Determining a Woman's Ovulation Cycle
A Naturally Occurring Pattern
The term ovulation generally refers to the period immediately following the release of a mature egg from the female ovary. In the case of humans, women are born with millions of immature eggs which remain in the ovaries. When a female reaches her teen years, her body begins to develop one (occasionally more than one) egg per month to maturity and release it. Once mature, the egg is released and travels down her fallopian tubes toward her uterus. There is a window of approximately 24 hours during which the egg can be fertilized by a male sperm. If fertilized, the egg slowly continues down the fallopian tubes during the next week or so before reaching and attaching itself to the lining of the woman's uterus which has thickened in preparation for receiving the fertilized egg. If not fertilized, the egg begins to disintegrate and is ultimately discharged from the body. Menstruation occurs about two weeks after ovulation if there is no fertilized egg to attach to the uterus. Menstruation is the result of the uterus shedding the thickened layer that was formed to receive the fertilized egg and is no longer needed if the egg was not fertilized.
Ovulation generally occurs at the mid-point of a woman's menstrual cycle, which averages 28 days, making the start of ovulation two weeks following the end of her most recent menstrual cycle. Since these averages apply to women in general and not specific women, the times will vary from woman to woman. In addition to variations among individual women the cycle can also be affected by factors such as health, stress, etc. Stress can be a very important factor as evidenced by otherwise healthy women who have previously tried and failed to conceive and suddenly conceive during a relaxing vacation or following an adoption (which often removes the internal or external pressure to conceive).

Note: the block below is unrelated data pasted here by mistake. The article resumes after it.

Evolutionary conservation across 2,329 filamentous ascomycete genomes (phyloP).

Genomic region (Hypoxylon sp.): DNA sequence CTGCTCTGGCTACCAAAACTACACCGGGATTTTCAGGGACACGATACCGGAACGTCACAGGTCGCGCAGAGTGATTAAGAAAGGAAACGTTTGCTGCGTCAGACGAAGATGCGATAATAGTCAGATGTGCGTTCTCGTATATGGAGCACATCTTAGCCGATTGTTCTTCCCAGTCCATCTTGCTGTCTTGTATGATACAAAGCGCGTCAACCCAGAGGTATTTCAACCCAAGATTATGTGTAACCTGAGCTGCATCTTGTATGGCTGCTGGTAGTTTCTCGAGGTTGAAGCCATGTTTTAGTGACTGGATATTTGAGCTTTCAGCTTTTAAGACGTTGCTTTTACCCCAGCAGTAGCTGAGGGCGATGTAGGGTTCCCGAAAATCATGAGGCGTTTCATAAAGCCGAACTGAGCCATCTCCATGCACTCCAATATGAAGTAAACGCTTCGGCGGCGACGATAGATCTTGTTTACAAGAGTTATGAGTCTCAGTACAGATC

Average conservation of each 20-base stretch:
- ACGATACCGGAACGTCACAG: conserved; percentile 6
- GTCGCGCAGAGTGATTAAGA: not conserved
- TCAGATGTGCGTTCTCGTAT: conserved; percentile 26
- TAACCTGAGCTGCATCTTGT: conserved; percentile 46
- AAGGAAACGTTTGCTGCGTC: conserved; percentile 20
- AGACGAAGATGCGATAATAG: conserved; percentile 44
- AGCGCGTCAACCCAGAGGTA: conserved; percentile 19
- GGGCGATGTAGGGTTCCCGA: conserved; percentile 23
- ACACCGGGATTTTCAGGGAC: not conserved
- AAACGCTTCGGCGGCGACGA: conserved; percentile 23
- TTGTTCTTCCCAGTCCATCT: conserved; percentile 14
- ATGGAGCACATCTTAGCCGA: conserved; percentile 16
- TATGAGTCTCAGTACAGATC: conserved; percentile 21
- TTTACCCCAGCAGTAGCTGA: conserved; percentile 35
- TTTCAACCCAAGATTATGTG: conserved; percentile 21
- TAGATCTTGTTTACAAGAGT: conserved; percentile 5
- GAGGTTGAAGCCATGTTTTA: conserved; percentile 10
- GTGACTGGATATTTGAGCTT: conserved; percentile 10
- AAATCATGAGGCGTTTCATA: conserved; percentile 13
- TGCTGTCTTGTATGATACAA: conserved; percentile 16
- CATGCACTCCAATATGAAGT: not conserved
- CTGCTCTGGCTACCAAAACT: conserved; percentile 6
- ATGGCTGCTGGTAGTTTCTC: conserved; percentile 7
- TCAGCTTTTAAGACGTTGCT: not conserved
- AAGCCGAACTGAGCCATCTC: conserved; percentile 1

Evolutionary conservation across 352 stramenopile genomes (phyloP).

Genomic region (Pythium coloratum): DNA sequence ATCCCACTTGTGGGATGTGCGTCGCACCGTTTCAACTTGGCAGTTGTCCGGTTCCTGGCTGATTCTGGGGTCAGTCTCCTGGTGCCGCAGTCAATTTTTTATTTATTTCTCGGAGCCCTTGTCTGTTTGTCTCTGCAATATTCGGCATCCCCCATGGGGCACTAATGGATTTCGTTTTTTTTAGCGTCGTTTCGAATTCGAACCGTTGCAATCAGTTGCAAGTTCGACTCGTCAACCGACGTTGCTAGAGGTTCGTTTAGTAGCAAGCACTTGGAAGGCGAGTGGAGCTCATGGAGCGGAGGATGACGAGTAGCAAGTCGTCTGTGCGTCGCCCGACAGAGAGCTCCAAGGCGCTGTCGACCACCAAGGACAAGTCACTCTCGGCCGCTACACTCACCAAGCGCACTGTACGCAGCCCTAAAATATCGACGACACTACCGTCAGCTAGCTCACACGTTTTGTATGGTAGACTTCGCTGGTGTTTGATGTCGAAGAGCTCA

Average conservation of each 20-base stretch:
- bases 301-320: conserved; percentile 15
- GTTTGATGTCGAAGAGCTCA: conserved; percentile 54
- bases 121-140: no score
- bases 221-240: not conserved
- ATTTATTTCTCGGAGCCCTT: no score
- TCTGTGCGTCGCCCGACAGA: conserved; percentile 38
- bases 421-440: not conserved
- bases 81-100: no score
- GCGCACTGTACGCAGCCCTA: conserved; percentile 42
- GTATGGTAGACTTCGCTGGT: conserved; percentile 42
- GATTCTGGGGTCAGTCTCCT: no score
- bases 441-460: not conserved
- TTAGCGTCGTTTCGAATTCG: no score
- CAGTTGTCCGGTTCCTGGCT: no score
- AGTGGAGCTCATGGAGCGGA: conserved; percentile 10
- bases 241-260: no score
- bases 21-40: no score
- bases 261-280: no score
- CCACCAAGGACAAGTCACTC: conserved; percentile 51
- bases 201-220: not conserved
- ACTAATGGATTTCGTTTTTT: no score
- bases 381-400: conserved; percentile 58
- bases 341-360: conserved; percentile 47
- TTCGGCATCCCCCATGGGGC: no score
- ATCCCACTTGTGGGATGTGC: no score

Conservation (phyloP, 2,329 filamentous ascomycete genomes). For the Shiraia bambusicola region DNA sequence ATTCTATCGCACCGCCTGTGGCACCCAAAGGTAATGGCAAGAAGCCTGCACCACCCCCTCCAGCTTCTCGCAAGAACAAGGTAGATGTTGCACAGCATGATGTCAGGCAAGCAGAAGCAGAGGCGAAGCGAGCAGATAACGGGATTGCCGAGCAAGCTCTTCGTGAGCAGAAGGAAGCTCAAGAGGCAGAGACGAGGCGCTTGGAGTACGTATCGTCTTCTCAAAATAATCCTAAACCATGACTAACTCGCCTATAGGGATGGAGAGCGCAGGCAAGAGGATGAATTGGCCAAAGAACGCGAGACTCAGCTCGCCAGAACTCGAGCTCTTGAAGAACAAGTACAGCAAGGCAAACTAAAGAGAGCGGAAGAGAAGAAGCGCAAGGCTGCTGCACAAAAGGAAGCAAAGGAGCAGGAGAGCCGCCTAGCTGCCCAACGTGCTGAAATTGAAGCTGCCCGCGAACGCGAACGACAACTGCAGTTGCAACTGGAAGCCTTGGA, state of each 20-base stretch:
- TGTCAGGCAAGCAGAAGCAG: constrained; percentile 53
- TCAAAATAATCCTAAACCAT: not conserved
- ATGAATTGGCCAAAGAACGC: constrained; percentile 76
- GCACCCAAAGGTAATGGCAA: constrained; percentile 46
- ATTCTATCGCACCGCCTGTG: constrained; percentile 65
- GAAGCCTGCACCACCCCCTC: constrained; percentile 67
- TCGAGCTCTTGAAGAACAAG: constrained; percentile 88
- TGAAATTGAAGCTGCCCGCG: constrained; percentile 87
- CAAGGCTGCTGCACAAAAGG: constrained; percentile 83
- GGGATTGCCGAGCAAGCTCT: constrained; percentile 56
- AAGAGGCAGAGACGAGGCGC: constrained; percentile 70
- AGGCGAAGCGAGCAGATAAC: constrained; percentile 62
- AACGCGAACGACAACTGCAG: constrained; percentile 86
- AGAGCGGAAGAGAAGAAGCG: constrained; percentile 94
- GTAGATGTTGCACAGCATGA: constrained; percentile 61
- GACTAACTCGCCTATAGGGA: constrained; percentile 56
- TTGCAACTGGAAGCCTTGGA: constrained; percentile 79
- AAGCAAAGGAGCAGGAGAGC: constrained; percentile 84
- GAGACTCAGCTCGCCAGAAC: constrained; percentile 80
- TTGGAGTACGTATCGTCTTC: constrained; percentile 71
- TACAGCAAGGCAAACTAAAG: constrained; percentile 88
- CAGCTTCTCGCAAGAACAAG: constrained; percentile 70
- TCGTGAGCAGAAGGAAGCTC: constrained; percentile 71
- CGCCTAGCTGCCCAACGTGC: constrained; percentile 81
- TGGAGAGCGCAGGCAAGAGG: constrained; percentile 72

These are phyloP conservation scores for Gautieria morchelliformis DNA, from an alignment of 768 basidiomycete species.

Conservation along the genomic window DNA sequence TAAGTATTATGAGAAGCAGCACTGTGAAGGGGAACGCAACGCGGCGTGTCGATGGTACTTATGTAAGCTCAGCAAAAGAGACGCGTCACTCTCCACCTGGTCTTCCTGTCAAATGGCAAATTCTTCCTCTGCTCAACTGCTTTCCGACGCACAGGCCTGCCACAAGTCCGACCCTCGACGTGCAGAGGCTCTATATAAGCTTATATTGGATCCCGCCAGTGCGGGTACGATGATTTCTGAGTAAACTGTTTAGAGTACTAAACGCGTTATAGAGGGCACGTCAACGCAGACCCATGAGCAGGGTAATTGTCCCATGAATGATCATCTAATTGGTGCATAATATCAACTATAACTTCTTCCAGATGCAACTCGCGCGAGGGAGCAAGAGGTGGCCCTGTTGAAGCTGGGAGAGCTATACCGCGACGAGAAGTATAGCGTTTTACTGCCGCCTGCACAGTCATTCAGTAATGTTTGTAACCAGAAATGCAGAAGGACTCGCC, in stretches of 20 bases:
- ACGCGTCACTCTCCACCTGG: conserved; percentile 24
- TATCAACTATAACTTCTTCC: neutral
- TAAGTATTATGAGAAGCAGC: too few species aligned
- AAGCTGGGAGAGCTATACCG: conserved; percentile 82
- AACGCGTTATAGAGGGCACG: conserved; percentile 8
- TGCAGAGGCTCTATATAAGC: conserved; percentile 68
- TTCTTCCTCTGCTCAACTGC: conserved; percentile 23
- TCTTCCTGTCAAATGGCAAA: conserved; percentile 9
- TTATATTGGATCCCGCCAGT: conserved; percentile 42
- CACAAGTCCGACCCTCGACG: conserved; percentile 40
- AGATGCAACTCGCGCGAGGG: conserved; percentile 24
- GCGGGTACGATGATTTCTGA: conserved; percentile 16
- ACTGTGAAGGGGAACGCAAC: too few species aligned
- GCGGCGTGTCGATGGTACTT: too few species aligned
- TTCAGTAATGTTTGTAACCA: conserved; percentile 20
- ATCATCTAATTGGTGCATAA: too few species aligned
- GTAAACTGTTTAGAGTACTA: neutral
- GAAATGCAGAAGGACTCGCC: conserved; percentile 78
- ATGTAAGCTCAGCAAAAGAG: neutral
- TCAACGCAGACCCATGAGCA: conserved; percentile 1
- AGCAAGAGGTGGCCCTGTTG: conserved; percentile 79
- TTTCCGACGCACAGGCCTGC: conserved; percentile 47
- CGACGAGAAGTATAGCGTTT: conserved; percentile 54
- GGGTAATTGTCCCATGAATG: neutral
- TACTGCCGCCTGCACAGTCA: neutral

Because ovulation follows a predictable pattern, it is possible to pinpoint times when ovulation is occurring and use this information to conceive a baby or avoid conceiving a baby. The so-called Rhythm Method (the main birth control method approved by the Catholic Church) uses the pattern of a woman's menstrual cycle to predict the days during the cycle when ovulation is most likely to occur and, by avoiding sexual intercourse during those times, thereby avoid pregnancy (however, we are talking statistics here so, while the method is very successful in enabling most women to avoid pregnancy, the success rate is not 100%). For people who wish to conceive, this method can pinpoint the best times to engage in sexual intercourse for the purpose of conception. Another way of predicting and pinpointing ovulation are changes in a woman's body temperature when she first awakens in the morning (known as Basal body temperature) as it has been observed that a women's Basal body temperature at time of ovulation is about a half a degree to a full degree (Fahrenheit – or a quarter to a half a degree Celsius) above her normal average. Changes in the position of the cervix or changes in consistency of the cervical mucus are additional ways used to predict ovulation.
While women normally produce and release one mature egg per month, they can at times produce and release two or more eggs at one time. If this occurs it is possible for one or more of the eggs to be fertilized which gives rise to fraternal twins, triplets, etc. whose genetic make-up will differ as it does with single birth siblings. This is opposed to identical twins, triplets, etc. which result when one egg is produced, fertilized and then splits into two or more embryos. Many women who are unable to conceive are often treated with fertility drugs many of which operate by stimulating their body to ovulate. However, the stimulation often results in multiple rather than a single egg maturing and being released and this leads to multiple eggs being fertilized and multiple births.